crock pot

Crock Pot Cooking for Busy Moms

Some people are scared of leaving a slow cooker at home alone, but I love it!  For me, it's not just something I use in the winter.  I use it year round for so many different recipes like pulled pork, stuffed peppers, and other culinary creations.  It's such a treat to come home to a nice hot dinner with very little time and effort after a day of day running errands, going to work, or being out with my family.  And, while I was growing up, I can't tell you how many parties I've been to with meatballs or hot roast beef cooking in the slow cooker for a family get-together.  It's become one of those things that would be hard to live without.

My friends and I are always on the look-out for new, easy crock pot recipes, and the website called A Year of Slow Cooking (a.k.a Crock Pot 365) has it all.  This website is amazing!  There are hundreds of slow cooking recipes from a woman named Stephanie who devoted an entire year to slow cooking.   You'll definitely want to check out her Crock Pot Buffalo Chicken Dip. (I don't know anyone who doesn't love this recipe!)  She also has tons of other great recipes for everything from Baby Food to Beef Bourguignon and A-1 & Dijon Steak

But, I was recently reading about slow cooking, and found out I wasn't always doing it right.  Contrary to what I thought, you don't just stick your food in there, cook the heck-out-of-it all day, and voila, it's done.  There are two important points to keep in mind:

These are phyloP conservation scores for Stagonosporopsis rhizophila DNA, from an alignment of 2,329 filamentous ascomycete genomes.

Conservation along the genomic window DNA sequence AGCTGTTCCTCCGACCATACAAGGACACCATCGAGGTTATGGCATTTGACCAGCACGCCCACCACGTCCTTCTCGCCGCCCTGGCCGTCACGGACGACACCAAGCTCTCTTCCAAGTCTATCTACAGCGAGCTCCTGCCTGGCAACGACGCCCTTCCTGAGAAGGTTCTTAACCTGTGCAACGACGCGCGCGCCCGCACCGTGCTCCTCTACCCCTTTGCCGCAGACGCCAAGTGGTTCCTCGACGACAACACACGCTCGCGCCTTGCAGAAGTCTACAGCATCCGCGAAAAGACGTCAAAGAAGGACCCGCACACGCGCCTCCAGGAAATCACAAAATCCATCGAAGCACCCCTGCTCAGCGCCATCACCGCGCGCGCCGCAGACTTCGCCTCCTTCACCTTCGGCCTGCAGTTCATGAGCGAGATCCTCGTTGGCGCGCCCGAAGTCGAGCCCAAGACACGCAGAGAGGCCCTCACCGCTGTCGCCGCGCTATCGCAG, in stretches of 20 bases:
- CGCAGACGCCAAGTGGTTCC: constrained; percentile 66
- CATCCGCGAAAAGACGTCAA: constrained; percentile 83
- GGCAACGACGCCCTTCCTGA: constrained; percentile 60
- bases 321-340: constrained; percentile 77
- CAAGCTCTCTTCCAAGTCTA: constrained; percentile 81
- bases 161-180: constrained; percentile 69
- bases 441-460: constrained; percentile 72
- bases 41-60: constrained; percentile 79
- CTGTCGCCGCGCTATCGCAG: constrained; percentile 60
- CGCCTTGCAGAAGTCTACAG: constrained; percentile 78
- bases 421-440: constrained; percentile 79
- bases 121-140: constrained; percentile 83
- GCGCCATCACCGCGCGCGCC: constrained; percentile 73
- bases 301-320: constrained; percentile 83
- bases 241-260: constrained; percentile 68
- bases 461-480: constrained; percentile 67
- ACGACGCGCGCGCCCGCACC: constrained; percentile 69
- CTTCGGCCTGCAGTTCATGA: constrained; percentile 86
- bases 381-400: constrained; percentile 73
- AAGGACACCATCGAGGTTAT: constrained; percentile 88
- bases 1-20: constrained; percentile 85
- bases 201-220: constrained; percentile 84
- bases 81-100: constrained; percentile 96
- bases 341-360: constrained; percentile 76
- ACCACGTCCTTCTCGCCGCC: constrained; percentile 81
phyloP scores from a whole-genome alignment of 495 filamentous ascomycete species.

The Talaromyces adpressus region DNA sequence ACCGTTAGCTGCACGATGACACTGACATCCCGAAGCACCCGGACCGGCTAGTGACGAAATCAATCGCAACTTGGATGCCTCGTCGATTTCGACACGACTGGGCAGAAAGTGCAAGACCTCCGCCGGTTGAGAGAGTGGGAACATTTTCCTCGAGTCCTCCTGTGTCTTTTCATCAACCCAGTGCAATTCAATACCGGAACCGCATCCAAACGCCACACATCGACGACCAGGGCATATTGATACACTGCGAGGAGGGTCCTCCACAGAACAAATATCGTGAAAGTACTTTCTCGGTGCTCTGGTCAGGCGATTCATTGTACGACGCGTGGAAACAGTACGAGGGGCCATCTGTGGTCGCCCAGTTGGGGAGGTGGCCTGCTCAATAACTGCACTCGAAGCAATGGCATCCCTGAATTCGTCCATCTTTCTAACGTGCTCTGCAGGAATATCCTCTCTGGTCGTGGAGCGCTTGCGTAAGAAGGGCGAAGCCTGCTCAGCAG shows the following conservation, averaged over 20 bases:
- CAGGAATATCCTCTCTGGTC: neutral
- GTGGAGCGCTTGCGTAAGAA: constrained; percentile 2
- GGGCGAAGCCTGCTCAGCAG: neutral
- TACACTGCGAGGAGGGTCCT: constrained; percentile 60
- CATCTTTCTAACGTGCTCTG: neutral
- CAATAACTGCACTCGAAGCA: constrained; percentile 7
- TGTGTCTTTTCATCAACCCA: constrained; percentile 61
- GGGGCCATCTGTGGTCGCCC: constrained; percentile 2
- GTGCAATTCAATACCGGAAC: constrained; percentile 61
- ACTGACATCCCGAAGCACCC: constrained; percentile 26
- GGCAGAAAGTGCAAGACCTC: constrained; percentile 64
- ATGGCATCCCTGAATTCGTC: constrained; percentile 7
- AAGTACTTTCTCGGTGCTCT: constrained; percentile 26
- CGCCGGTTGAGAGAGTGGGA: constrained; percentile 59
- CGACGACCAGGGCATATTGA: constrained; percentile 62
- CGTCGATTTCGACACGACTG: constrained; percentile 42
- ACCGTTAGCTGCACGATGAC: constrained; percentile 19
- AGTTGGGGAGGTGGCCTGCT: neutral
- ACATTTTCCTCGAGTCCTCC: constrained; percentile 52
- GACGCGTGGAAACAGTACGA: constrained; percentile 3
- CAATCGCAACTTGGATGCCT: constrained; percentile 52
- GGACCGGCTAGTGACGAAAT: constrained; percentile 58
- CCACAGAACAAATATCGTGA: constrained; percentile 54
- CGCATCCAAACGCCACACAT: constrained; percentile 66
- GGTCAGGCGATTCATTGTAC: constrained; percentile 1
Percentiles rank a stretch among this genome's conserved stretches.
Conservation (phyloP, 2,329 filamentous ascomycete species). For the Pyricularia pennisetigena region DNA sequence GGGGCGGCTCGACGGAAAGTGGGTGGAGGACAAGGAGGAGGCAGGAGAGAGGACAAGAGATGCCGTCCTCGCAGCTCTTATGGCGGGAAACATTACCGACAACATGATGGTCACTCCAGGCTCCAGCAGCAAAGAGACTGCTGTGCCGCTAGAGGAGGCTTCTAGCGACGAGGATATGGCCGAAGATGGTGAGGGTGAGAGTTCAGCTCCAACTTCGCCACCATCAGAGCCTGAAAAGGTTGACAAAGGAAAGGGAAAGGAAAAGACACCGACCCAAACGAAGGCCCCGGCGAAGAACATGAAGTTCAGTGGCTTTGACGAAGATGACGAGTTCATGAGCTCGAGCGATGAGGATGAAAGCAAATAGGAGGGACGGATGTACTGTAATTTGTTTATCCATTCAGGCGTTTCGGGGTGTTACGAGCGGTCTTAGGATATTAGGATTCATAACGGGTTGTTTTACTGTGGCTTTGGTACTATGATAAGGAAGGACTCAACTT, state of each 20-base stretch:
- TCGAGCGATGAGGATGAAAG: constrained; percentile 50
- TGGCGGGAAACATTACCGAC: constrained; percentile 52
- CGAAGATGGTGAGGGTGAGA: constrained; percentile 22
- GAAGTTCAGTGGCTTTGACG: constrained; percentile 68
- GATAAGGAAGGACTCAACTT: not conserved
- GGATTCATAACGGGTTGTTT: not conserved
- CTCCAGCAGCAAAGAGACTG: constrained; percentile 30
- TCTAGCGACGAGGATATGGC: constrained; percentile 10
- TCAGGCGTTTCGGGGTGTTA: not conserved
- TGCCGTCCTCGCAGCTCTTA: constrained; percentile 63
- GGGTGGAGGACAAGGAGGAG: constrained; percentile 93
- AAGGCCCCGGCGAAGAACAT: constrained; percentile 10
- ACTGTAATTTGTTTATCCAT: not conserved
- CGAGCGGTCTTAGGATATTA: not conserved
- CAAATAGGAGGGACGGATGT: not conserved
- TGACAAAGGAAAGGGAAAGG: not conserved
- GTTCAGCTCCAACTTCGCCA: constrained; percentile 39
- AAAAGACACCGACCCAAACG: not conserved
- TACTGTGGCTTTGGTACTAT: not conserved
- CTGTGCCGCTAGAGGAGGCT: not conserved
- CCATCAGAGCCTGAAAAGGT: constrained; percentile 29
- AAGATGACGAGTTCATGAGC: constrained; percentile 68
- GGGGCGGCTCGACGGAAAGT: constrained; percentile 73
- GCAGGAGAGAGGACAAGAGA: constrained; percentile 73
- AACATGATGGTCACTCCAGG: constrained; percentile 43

1) You need to thaw first.  Did you know that when you add frozen meats to a slow cooker can lower their temperature enough to make bacterial contamination possible?  When food is left at room temperature and up to 140 degrees, it's an ideal setting for bacteria to thrive, so it's important to thaw first.  The last thing you want to do is get your family sick, so thaw everything in the refrigerator before sticking it in your slow cooker.

2) Don't open the slow cooker while the food is cooking because it's important to keep the steam inside. When you pop open that lid, you're letting the steam escape and lowering the temperature which could potentially lead to contamination.  Moist foods like soup, stews or saucy meals are not as likely to become contaminated because the steam that builds up makes it harder for the bacteria to grow.  The steam inside your slow cooker serves an important role - so keep it in there!

What are Your Favorite Crock Pot Recipes? 

References: By Danilo Alfaro AND Come Home to Dinner Published in Wegmans Menu Magazine Issue 34